When I started learning Ruby, I came across this quote about 50 times:
I hope to see Ruby help every programmer in the world to be productive, and to enjoy programming, and to be happy. That is the primary purpose of Ruby language.
According to its creator, Yukihiro Matsumoto, the goal of Ruby is to make programmers happy. For me, that was mostly true. There’s very few reserved words to memorize, tons of useful, baked-in methods, parentheses are often optional. It is a really clean language — to learn and use.
However, every once in a while, I would come across something like this:
%w(a b c)
Usually, I would find something like this while I’m in the middle of a bug, skimming docs, looking for a quick solution. Usually time was an issue so if I came across the odd percentage notation, annoyed, I’d skip it and open a new tab.
I’d think something like: If Ruby’s so happy, then what the hell is this??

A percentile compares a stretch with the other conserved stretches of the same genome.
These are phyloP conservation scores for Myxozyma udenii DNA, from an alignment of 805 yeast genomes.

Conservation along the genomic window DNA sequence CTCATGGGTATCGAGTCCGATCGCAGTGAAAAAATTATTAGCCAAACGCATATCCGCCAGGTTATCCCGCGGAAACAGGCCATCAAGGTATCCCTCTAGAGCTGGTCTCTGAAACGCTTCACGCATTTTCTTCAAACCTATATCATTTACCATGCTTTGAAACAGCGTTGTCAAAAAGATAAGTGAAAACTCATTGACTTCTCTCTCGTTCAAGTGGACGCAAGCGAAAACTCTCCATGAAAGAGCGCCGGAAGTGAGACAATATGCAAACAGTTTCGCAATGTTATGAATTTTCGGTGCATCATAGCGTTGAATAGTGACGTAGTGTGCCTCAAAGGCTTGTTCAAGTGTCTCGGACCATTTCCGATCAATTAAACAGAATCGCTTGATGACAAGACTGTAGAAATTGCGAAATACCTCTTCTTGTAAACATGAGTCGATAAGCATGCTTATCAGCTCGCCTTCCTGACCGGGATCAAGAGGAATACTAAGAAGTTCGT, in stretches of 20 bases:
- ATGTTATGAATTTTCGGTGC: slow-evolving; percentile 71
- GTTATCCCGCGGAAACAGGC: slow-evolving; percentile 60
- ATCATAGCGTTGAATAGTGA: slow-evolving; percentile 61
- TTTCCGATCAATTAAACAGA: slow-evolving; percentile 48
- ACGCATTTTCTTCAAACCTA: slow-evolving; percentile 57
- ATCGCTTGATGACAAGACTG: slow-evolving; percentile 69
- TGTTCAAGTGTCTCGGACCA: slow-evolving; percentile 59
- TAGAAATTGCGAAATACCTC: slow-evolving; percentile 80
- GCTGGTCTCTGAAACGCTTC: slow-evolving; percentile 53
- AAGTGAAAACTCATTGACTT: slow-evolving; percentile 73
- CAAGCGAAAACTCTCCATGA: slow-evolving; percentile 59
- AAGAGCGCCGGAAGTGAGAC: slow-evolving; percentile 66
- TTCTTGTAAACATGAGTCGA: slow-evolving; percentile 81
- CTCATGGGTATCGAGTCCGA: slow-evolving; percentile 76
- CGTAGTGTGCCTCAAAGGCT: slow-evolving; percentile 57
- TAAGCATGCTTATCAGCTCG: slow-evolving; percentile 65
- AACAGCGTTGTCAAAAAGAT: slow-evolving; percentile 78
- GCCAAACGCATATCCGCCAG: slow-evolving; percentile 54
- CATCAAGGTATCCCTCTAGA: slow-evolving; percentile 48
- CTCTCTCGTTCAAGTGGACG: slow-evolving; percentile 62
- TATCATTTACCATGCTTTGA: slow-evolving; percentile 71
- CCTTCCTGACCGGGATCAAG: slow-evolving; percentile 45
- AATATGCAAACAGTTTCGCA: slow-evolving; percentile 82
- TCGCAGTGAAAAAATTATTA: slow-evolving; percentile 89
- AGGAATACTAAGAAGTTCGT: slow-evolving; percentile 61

“A literal is a special syntax in the Ruby language that creates an object of a specific type.” [ 1.]
Everything in Ruby is an object. Strings, integers, arrays and everything else have a class that dictates their identity, state, and behavior. To create an instance of one of these objects from its class, we invoke it with a literal.
These odd looking
% signs are shorthand ways of invoking a literal. For example,
%w invokes an array of strings. It works like this:
%w(a b c) # [a, b, c]
%w(turtle cat different turtle) # [turtle, cat, different, turtle]
According to a post on Stack Overflow:
There are other % literals:
%r() is another way to write a regular expression.
%q() is another way to write a single-quoted string (and can be multi-line, which is useful)
%Q() gives a double-quoted string
%x() is a shell command
%i() gives an array of symbols (Ruby >= 2.0.0)
%s() turns foo into a symbol (:foo)
And there’s other notations too. Check this link for more literals.
%w isn’t some happiness obfuscating headache. It’s actually another way Ruby gives its user options. It’s honestly pretty nice. Hell yeah, Ruby.